KAMPALA - Ugandans have been urged to calm their anxiety for the first barrel of oil. The remarks were made by a Nigerian expert on oil and gas, Hakeem Belo Osagie.
Osagee used to be the main shareholder of the Nigerian based United Bank of Africa that has branches in Uganda. He is also a former petroleum economist in Nigeria.
Currently, the chairman of Metis Capital Partners, Osagie has assured Ugandans that the first barrel of oil in Uganda will come as it did in Nigeria, but Ugandans need to shift attention to how they will manage the vast revenue that will come from the success of oil.
The remarks were made during the Oil and Gas Convention 2019 organised by the Uganda Chamber of Mines and Petroleum, the Ministry of energy and mineral development and Stanbic Bank.
Osagie said there were two things people were worried about; the capacity in education and skills and whether the country has the resilience to carry out long term projects successfully.
“Uganda has the education and the skills level required. We have confidence that seeing the difficult history the country has come from, the challenges you have had to deal with, the challenges you have now are not insurmountable,” Osagie said.
He urged government to support Ugandans’ participation in the oil and gas industry.
He further revealed that Nigeria got late with local content and the citizens missed out on the side industries, spin offs and businesses and various services from the industry.
He thus cautioned the country against letting a small group of powerful businesses or companies dominate the industry that benefits at the expense of the country.
He cited the case of Nigeria, where the construction of the fourth refinery was over- priced by experts at $1b. When bids were tendered in open competition, the refinery was constructed at less than half the price $515m against estimated by experts.
He also queried how Uganda had arrived at cost of the refinery to be based at Hoima expected to produce 60,000 barrels per day which will initially start with 30,000 barrels per day.
The Government last August signed an agreement with a consortium of American and Italian firms to finance and construct the $4b (sh14.9trillion) oil refinery in Hoima district. He noted that the figure looked high for the small refinery.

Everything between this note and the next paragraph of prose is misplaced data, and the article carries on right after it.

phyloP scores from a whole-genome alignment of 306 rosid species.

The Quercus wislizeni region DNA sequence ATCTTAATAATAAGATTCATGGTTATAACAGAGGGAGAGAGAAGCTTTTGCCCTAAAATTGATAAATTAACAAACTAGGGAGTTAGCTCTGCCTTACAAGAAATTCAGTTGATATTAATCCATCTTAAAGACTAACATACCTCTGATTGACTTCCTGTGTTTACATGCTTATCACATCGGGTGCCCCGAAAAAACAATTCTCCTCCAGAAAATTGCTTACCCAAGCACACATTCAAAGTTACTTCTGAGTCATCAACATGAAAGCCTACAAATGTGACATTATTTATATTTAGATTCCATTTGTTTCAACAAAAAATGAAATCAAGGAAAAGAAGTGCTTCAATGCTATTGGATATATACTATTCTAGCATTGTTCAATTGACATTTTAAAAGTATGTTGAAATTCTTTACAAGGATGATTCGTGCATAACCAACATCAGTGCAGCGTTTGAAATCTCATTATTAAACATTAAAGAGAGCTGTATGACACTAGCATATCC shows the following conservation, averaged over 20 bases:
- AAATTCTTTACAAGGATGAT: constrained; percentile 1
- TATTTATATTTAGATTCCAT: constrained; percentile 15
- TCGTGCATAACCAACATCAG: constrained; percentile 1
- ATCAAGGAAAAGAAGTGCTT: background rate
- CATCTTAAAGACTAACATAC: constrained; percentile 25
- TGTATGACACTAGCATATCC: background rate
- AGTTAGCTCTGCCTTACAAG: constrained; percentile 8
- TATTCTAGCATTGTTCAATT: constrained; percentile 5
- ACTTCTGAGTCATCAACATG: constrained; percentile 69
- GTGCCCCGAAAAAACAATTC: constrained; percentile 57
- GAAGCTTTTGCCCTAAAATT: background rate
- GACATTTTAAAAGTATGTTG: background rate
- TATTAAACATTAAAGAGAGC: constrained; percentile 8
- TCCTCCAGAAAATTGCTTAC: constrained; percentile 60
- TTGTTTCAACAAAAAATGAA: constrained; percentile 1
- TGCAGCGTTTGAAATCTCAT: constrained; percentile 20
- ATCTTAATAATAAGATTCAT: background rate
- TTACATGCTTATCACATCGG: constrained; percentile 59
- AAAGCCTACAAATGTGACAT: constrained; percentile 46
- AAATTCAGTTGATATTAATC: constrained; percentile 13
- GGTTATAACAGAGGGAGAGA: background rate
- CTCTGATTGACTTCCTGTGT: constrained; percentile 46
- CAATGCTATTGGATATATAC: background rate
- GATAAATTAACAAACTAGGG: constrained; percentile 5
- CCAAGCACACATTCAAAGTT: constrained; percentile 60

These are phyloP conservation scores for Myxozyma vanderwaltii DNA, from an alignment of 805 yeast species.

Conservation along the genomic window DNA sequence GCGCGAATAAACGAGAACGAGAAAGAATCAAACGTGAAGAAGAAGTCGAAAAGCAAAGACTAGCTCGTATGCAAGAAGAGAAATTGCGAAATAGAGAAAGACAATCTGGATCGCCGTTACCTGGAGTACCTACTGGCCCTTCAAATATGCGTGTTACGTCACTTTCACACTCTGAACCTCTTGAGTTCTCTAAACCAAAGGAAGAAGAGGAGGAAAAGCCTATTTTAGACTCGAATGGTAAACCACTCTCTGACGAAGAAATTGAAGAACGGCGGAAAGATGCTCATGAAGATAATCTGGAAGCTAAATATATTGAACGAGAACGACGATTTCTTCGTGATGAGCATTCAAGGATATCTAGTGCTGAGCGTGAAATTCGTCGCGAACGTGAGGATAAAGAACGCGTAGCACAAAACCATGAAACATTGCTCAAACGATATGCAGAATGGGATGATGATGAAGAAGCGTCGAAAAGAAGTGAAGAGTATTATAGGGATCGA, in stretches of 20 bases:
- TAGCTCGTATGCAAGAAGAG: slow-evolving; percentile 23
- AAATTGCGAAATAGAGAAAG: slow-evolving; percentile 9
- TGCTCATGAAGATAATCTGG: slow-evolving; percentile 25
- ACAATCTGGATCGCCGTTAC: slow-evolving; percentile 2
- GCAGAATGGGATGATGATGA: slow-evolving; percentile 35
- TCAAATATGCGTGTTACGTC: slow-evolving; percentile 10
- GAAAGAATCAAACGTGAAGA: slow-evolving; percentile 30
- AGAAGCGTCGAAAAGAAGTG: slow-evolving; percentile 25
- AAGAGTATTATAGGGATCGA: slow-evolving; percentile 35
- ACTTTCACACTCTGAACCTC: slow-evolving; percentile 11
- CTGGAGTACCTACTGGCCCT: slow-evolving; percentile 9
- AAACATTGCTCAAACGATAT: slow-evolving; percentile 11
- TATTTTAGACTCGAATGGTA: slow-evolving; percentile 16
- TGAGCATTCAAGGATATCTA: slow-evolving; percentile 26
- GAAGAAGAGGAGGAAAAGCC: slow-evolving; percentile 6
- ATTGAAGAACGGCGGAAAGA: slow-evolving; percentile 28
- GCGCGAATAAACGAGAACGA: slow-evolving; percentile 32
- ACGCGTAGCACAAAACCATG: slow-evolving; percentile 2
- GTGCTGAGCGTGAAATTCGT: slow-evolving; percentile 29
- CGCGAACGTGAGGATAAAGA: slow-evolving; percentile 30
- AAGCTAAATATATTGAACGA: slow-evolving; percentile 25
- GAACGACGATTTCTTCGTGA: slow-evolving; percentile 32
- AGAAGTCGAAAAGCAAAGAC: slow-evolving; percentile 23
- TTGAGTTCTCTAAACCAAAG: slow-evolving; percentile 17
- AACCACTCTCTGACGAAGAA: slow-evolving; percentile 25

“Nothing beats competition in getting the best price,” he said. He advised against trying to execute a perfect plan to run the industry because it slows progress but instead have a good plan solving as many problems and tackling more as they emerge.
He said the country needs to hire the bright and outstanding individuals and pay them well to run the industry.
“The public sector pays low salaries so the best bright individuals will work for the private sector that pays better. In Nigeria we had to pay people working in the sector better to attract them to negotiate the best contracts are negotiated and work done well,” he said.
He said that when the oil cash starts flowing for the industry to succeed there has to be a smooth cooperation between the finance ministry that controls the budget and the central bank that controls foreign exchange management.
“Nigeria has over the years struggled to achieve cooperation across our government finance the oil sector,” he said. He underpinned that good leadership in the county and in the petroleum sector was important for the success of the sector.
Patrick Mweheire, chief executive officer Stanbic Bank said many SMEs in Uganda are collapsing because they do not keep records, they have no governance structures, and they do not separate the roles of family members from the firms. You find in SMEs the wife is the treasurer.
He said they are working to see efficient operations between the public sector and private sector.
Elly Karuhanga, chairman Uganda Chamber of Mines and Petroleum said many Ugandans have begun participating in the oil and gas sector.
He said many local companies have registered with the Petroleum Authority of Uganda making up 60% of the companies registered.
Rugunda said the down to earth handling of issues in the oil and gas sector has done much to encourage good will in the sector.
“The discovery of oil came with its own challenge and immense gaps, such as skills, infrastructural, legal and institutional, among so many others,” Rugunda said.
“We can confidently say that we have carefully put our house in order ahead of commercialization.
This has often times been looked as delaying but in actual sense it has been a continuous preparation process.
There is no short cut for a country whose agenda is sustainable exploitation of natural resources in order to create lasting value for society,” he added.